The Pan African Space Station continues to arrive... I previously posted about Chimurenga's Pan African Space Station. Back then they were doing special events, but they opened up a world to innovative and experimental African musical artists. Now the Station has gone live and is broadcasting all night/all day! (Yes, that is a popup radio player...) [more inside]
    posted by artof.mulata on Jan 29, 2012 - 6 comments

    Another American Abducted in Somalia

    American writer abducted in Somalia. A writer and travel journalist from Manhattan Beach, Calif. has been kidnapped by Somali pirates. [more inside]
    posted by pallen123 on Jan 28, 2012 - 73 comments

    Twilight of the Yahoo-Yahoo Boys

    You may have never heard of them, but they definitely have your email address. They are the Yahoo-Yahoo Boys; the young Nigerian men who cut wide swaths of cash by preying on the naiveté of moneyed Westerners vis a vis their dreaded 419 emails. ...But if you check your spam folder right now you might notice that it is slightly lighter these days. That's because it's been a tough week for Nigeria’s most infamous internet enthusiasts. Due to the week-long strike action that took place in response to the government’s decision to remove a national fuel subsidy, it has become increasingly difficult for the Yahoos to extract funds from their “clients”. [...] The Yahoos' disposition towards #OccupyNigeria is also worth paying attention to because 419 culture is essentially a street-level microcosm of the institutional corruption that has plagued Nigeria for the past forty years. And although the Yahoos are often blamed for distorting Nigeria’s image abroad, they've also become part of the cultural fabric.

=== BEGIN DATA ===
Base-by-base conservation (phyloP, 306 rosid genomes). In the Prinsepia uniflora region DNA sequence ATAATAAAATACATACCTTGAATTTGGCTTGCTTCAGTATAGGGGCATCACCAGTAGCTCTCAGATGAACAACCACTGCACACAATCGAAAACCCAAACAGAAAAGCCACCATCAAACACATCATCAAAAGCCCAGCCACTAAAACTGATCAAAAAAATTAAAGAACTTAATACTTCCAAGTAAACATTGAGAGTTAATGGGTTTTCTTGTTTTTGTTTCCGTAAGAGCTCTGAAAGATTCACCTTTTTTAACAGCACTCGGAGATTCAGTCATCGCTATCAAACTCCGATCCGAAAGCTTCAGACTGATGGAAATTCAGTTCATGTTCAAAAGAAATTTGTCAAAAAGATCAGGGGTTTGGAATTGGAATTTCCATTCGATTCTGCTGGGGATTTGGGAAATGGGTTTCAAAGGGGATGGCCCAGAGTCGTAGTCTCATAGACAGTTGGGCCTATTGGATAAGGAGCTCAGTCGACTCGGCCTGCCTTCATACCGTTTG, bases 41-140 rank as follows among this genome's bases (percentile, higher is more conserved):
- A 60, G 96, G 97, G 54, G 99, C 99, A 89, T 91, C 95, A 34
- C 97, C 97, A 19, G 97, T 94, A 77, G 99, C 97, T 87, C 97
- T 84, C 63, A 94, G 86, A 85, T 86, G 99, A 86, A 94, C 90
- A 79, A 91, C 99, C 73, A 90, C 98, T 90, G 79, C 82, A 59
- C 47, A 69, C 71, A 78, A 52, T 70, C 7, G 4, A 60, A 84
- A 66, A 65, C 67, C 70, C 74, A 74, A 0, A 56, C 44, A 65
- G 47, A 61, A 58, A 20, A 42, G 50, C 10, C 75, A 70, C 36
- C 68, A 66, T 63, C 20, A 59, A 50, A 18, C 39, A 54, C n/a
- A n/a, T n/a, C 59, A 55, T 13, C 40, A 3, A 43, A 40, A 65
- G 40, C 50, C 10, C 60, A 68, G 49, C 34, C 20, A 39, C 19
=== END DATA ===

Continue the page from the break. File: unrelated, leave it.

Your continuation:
posted by infini on Jan 22, 2012 - 26 comments

    An African in Guangzhou

    A unique urban ecology prompts a new look at globalization. Japanese architect Naohiko Hino visited Guangzhou's 'Africatown' after being inspired by an article in Le Monde Diplomatique* and wrote his view on the unique model of globalization he saw in the heart of China's manufacturing powerhouse. [more inside]